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Watch out for jobs that could put you in jail

Better watch out for offers of a job that pays well in the short term but could send you to jail. The warning comes from a local reader who works in the Internet security business. He directed me to an article about “interesting job offers” made through spam e-mails or via advertising on Internet listings sites.

The article in BetaNews.com was about incredible job offers to essentially receive and transfer money in exchange for a cut off the top. All the talent you need is to be able to speak English, have an e-mail box, a computer, a bank account and be without a criminal record.

Of course the job description should be “money launderer”. Such “jobs” land the “employee” in trouble and the “boss” gets away. Some of these ads have appeared in ads on a local website, so don't bite. You could be the next mule taken to jail.

Beyond drab

The Bermuda Government's websites look drab but generally get the job done in directing people to information. Most were obviously designed when the techie was king. Who after all would describe government sections in a pull down menu as “subcommunities”? Most public service websites have long moved on to better web experiences.

However, I must commend the site for the Department of

Consumer Affairs for being darn good, if not excellent, in design, usability and providing information. It looks modern and provides lots to explore.

I especially love the lemon cart image, which declares quite bravely “Bermuda has no lemon laws”. Information articles that focus on general issues of consumer interest are right at the top, where they should be, along with a link to file a complaint against unfair practices on the island. The publications section contains a good number of PDF brochures for download, including one on making your BlackBerry device more secure.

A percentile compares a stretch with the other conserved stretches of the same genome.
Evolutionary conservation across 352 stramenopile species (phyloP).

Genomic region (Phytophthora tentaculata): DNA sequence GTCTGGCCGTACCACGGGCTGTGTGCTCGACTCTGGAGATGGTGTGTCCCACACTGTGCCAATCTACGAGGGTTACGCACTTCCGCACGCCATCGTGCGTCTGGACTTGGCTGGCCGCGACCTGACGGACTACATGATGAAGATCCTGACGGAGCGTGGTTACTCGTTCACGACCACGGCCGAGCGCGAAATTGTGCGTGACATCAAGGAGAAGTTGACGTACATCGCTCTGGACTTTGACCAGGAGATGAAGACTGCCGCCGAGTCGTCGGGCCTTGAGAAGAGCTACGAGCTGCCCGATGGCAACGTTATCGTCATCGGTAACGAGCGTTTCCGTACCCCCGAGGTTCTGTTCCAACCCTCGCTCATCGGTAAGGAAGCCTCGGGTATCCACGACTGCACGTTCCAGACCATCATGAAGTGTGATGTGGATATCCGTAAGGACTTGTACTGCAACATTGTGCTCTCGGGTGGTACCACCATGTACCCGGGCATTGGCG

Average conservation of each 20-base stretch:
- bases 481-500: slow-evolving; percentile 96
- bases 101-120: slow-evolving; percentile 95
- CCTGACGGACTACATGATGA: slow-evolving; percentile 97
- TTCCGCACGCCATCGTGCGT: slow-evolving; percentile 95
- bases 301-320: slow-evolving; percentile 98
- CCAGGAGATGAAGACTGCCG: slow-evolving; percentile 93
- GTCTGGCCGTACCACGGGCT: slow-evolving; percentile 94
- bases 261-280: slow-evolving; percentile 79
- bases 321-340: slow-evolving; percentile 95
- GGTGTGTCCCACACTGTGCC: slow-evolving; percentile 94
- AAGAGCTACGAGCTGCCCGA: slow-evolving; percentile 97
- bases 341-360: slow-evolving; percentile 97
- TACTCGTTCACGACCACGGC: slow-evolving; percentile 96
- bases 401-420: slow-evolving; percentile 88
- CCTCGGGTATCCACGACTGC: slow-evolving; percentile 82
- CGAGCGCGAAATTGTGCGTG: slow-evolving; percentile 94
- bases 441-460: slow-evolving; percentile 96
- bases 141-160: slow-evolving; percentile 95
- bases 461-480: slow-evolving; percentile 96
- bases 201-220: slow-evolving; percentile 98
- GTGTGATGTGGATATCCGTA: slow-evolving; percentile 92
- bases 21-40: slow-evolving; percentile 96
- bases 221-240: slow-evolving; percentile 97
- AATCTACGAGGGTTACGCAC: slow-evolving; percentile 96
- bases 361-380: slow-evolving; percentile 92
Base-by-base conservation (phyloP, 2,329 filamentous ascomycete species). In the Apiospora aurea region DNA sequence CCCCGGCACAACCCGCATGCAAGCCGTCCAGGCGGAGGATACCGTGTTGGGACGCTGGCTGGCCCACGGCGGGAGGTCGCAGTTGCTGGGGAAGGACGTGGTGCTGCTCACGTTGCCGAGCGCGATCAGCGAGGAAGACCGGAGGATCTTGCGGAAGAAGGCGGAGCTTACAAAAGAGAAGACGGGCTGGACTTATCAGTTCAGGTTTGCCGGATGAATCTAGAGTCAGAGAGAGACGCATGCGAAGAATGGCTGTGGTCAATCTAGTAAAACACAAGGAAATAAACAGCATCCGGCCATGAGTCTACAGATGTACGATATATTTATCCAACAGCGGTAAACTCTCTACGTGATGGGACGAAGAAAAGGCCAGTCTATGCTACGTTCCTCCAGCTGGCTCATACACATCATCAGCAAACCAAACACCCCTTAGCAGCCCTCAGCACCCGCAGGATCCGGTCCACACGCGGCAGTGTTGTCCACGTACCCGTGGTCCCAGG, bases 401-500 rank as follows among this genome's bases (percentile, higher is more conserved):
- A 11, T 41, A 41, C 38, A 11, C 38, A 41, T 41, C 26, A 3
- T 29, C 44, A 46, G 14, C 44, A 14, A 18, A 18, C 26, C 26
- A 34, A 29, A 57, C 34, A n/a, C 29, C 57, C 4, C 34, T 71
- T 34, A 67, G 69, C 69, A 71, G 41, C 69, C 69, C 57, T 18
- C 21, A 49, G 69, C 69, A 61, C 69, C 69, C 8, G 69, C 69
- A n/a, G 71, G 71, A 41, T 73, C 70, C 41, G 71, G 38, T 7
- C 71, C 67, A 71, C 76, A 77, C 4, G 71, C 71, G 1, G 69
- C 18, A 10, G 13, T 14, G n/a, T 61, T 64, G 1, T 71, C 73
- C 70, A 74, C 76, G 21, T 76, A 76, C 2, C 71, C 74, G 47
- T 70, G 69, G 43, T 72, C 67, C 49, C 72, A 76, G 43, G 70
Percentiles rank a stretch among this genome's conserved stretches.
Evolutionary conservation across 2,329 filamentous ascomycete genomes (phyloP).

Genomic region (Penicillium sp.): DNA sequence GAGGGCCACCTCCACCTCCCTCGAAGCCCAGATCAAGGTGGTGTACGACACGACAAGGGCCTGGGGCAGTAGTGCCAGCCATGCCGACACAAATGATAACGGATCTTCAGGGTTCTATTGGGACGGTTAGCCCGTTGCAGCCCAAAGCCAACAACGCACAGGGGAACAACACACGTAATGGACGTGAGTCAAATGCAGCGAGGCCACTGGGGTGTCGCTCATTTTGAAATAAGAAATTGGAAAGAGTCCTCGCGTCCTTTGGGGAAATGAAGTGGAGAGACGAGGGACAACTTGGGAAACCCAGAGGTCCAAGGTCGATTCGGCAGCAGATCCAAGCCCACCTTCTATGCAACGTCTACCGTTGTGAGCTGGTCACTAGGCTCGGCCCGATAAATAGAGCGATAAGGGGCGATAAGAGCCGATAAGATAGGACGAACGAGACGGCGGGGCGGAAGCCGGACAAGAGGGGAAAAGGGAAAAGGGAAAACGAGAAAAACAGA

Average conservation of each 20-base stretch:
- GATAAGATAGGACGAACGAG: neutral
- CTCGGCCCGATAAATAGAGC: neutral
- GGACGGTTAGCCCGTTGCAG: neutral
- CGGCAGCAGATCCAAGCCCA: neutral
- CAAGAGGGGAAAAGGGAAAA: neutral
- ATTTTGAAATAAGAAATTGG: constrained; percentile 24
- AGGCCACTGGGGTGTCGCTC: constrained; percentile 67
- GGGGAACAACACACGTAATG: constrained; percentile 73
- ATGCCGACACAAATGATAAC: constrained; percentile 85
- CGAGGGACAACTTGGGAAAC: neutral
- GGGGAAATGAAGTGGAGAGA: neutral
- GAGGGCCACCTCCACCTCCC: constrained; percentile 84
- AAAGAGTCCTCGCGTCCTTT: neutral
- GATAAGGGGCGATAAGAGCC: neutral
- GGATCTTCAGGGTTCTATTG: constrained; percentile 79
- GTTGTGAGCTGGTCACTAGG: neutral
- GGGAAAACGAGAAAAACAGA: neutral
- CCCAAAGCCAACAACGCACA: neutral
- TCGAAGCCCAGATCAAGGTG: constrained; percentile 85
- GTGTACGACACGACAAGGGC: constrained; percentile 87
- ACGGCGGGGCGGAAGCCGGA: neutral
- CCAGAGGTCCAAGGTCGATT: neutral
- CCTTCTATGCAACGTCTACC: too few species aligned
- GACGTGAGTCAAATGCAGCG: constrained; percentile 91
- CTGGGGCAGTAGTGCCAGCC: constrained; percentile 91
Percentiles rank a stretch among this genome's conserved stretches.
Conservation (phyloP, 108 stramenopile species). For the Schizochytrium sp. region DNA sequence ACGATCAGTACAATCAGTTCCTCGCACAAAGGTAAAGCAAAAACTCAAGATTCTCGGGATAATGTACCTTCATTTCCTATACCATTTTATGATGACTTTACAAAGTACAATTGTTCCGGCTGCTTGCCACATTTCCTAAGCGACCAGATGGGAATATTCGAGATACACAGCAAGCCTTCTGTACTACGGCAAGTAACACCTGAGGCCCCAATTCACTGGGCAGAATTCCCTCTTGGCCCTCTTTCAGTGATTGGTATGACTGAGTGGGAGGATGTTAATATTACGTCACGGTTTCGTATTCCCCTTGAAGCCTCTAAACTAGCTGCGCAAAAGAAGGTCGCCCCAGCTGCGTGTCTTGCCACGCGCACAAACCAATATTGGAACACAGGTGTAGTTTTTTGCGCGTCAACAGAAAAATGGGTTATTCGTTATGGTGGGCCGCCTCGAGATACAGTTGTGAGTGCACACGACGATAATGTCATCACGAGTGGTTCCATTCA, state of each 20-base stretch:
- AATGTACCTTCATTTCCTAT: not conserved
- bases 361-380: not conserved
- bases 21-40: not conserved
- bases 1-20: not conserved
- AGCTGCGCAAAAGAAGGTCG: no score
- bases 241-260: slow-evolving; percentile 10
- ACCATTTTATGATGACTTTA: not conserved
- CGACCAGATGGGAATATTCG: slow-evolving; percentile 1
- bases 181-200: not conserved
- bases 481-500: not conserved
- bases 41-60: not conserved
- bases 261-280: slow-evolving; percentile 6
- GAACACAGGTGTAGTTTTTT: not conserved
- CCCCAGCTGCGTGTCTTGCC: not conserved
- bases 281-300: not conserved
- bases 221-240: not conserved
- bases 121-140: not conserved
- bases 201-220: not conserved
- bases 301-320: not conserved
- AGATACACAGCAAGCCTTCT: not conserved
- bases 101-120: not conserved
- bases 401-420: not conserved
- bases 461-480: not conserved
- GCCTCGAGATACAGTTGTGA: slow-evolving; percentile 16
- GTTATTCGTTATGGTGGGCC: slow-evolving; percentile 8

To those folks working at what must be a frustrating job, given their relative lack of power to right the wrongs on behalf of consumers, I salute you.

Perhaps Business Development Minister Patrice Minors, who commendably has launched the 2011 Technology Innovation Awards, should look to improving the sites under her watch. This includes the section on e-commerce, which seems as if it came out of a box 20 years ago, and even Bermuda Tourism, which is more than a little faded for a commercial site (it sells Bermuda and package tours).

Google Labs

While Google is known for launching services at an astounding rate, the ones it is closing down get less attention, and are an indicator of a company about to jettison its valuable but not lucrative services. I hear the shareholders speaking, and a tougher, more commercial direction.

It's disappointing that so many of the services at Google Labs are being shuttered, though I can understand. If we didn't use them enough, then we deserve to lose them. Perhaps some enterprising person in Bermuda can take them on? If they are small onions to a giant corporation, they could yield ready profits for smaller folk.

As the Google blog proclaimed last week, the company is having a “fall spring-clean” by getting rid or merging services such as so as to focus on “higher-impact products”. Among the more useful ones about to be phased out are Aardvark (an interactive social search engine in which people answer each other's questions); Desktop (due to the shift from local to cloud-based storage and computing); Fast Flip (a way to mimic reading a book or magazine online); Google Web Security; Image Labeler (a way to explore and label the images on the web as part of a game); Notebook (clip items from the web); City Tours (set up and share a sightseeing agenda); and App Inventor for Android. Google notes the popularity of App Inventor in the educational sector and will explore ways to target that market.

Some of the other services are being moved over as apps for Google's Android software; others are being kept as part of the company's main offerings at a special Google URL when Labs closes down.

Among my favourites is the

Google Art Project, which allows you to browse through and examine closely art from selected galleries around the world. Staring at a Van Gogh painting as if I had my nose to it is something I would have been clobbered for doing when I visited the Van Gogh museum in Amsterdam.

The site allows visitors to create their own collection by saving specific views of any of the more than 1,000 artworks in a personalised collection, comment on them and share with family and friends. Of course, it is also a great tool for art teachers. Google plans on opening up the site to other art museums around the world.

Perhaps Bermuda's artists can start making enquires now on a virtual collection for the Island?

Send any comments to elamin.ahmed@gmail.com.

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Published September 07, 2011 at 9:00 am (Updated September 07, 2011 at 9:49 am)

Watch out for jobs that could put you in jail

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